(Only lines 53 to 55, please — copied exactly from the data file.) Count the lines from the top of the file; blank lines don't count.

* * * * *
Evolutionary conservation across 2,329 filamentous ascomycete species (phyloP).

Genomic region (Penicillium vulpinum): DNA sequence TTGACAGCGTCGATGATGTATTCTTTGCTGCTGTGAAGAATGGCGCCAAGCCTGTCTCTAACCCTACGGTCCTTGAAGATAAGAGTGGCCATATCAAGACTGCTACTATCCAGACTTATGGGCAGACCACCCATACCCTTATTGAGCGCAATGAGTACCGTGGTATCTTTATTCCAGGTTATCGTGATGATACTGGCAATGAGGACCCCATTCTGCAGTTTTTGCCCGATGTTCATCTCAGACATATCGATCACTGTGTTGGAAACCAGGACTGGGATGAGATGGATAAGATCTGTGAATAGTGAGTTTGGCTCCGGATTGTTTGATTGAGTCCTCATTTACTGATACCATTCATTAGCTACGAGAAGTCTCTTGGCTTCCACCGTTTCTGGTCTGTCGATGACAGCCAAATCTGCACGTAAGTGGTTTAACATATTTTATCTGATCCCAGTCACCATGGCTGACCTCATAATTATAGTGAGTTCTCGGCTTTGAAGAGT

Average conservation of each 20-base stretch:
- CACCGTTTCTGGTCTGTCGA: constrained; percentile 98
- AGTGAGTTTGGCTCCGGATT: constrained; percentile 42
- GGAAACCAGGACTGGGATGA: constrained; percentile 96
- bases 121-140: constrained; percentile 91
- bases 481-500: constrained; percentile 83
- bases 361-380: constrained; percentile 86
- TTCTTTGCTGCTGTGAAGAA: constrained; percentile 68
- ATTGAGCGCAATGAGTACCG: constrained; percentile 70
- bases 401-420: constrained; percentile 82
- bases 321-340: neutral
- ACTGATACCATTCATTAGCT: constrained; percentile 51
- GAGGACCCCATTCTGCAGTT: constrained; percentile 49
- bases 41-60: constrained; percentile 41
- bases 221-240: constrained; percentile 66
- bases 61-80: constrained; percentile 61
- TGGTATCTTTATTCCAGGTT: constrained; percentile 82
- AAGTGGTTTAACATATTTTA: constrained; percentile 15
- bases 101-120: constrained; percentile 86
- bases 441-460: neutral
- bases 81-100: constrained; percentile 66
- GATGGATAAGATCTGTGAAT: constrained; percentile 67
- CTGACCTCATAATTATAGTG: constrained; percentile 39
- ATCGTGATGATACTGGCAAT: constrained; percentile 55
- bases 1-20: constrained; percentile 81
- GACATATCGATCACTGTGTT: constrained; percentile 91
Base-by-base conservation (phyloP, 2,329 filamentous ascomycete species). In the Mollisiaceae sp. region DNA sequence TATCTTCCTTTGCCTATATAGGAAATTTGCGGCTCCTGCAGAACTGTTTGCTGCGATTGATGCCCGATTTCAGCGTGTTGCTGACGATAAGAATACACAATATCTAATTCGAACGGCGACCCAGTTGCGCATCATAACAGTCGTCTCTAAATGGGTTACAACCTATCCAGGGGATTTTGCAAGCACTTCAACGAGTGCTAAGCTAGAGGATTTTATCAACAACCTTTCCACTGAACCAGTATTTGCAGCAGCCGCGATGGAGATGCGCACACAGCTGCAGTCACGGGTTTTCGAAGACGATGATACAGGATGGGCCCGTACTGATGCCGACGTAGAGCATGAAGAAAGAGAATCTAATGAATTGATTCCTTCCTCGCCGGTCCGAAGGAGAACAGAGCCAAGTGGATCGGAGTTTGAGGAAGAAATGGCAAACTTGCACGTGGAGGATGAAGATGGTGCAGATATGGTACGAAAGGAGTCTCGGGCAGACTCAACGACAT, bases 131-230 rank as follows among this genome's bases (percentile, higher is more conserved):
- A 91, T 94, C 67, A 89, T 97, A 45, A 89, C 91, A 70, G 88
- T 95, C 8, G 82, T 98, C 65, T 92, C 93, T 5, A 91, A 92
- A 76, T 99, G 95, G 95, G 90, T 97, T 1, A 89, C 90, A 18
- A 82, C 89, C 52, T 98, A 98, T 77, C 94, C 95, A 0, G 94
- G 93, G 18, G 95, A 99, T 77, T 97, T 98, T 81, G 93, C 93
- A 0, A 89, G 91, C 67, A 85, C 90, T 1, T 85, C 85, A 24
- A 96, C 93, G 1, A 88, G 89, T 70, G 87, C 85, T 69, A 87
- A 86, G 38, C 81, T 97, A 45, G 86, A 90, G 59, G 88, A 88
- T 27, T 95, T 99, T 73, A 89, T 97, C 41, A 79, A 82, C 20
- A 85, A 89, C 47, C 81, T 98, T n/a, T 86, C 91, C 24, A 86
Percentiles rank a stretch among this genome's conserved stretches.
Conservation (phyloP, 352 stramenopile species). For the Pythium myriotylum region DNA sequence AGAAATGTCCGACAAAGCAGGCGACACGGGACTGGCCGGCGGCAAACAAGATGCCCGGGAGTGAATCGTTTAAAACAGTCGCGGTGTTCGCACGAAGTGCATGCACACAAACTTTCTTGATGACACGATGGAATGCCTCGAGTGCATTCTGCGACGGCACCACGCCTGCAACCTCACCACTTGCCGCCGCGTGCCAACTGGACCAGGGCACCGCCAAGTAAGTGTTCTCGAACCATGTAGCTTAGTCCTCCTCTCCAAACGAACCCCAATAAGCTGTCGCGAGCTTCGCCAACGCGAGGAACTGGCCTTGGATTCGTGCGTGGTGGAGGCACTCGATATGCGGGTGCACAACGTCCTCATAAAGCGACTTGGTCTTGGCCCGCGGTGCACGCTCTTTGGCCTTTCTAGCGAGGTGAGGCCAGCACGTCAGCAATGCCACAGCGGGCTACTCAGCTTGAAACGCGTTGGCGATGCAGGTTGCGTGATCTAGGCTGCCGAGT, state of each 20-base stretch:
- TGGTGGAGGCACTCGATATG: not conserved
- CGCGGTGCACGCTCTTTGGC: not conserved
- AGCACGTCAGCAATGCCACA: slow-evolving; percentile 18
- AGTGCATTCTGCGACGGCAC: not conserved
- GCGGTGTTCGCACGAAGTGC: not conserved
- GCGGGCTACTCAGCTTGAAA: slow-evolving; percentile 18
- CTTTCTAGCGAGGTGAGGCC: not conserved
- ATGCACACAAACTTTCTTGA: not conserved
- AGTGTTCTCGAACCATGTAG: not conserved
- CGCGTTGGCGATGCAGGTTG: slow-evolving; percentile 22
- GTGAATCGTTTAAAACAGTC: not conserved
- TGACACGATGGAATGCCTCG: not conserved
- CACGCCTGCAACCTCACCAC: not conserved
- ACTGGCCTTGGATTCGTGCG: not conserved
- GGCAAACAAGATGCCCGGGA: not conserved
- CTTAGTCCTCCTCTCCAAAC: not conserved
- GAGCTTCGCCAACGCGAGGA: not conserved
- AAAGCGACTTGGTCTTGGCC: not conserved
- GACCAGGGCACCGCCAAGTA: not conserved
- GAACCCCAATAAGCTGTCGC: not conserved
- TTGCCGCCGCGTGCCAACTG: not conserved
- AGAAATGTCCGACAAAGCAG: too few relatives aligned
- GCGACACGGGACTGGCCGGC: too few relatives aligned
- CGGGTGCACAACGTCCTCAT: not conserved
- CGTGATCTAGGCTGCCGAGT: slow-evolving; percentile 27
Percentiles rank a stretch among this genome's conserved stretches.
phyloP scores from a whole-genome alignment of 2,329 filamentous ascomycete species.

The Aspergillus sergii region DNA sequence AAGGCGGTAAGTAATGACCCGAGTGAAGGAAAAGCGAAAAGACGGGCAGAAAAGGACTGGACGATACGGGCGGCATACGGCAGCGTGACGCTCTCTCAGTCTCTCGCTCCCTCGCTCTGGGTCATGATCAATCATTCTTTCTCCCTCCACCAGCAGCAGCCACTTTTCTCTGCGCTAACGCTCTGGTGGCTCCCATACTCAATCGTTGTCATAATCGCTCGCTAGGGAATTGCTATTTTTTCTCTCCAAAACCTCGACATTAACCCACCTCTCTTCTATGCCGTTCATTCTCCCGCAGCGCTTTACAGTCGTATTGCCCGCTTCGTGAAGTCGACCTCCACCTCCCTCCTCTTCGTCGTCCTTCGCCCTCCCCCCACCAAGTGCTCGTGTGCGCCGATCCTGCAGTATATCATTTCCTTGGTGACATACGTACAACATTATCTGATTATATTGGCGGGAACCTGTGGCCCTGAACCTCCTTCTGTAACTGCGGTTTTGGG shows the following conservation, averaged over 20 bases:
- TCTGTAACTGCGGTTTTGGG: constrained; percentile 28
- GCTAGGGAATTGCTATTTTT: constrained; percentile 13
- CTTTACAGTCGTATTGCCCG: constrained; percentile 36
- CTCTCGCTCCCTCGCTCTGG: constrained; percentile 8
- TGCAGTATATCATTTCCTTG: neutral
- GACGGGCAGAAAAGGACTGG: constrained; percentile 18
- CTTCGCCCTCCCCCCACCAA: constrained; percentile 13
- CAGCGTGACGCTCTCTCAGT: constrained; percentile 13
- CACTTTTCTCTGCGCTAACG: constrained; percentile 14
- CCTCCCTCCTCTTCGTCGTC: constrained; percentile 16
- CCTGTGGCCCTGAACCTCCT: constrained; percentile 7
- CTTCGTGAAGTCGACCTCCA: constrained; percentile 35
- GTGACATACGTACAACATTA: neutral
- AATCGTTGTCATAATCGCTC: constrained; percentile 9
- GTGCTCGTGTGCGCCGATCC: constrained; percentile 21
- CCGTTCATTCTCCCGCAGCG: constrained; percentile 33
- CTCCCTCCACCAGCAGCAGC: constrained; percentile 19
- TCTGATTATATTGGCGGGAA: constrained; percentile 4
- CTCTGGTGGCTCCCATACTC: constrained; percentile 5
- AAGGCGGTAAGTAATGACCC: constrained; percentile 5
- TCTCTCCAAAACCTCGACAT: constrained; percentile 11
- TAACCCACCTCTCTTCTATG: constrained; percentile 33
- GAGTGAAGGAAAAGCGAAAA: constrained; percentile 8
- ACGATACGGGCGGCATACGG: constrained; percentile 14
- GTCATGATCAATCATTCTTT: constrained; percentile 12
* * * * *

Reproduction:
- TGACACGATGGAATGCCTCG: not conserved
- CACGCCTGCAACCTCACCAC: not conserved
- ACTGGCCTTGGATTCGTGCG: not conserved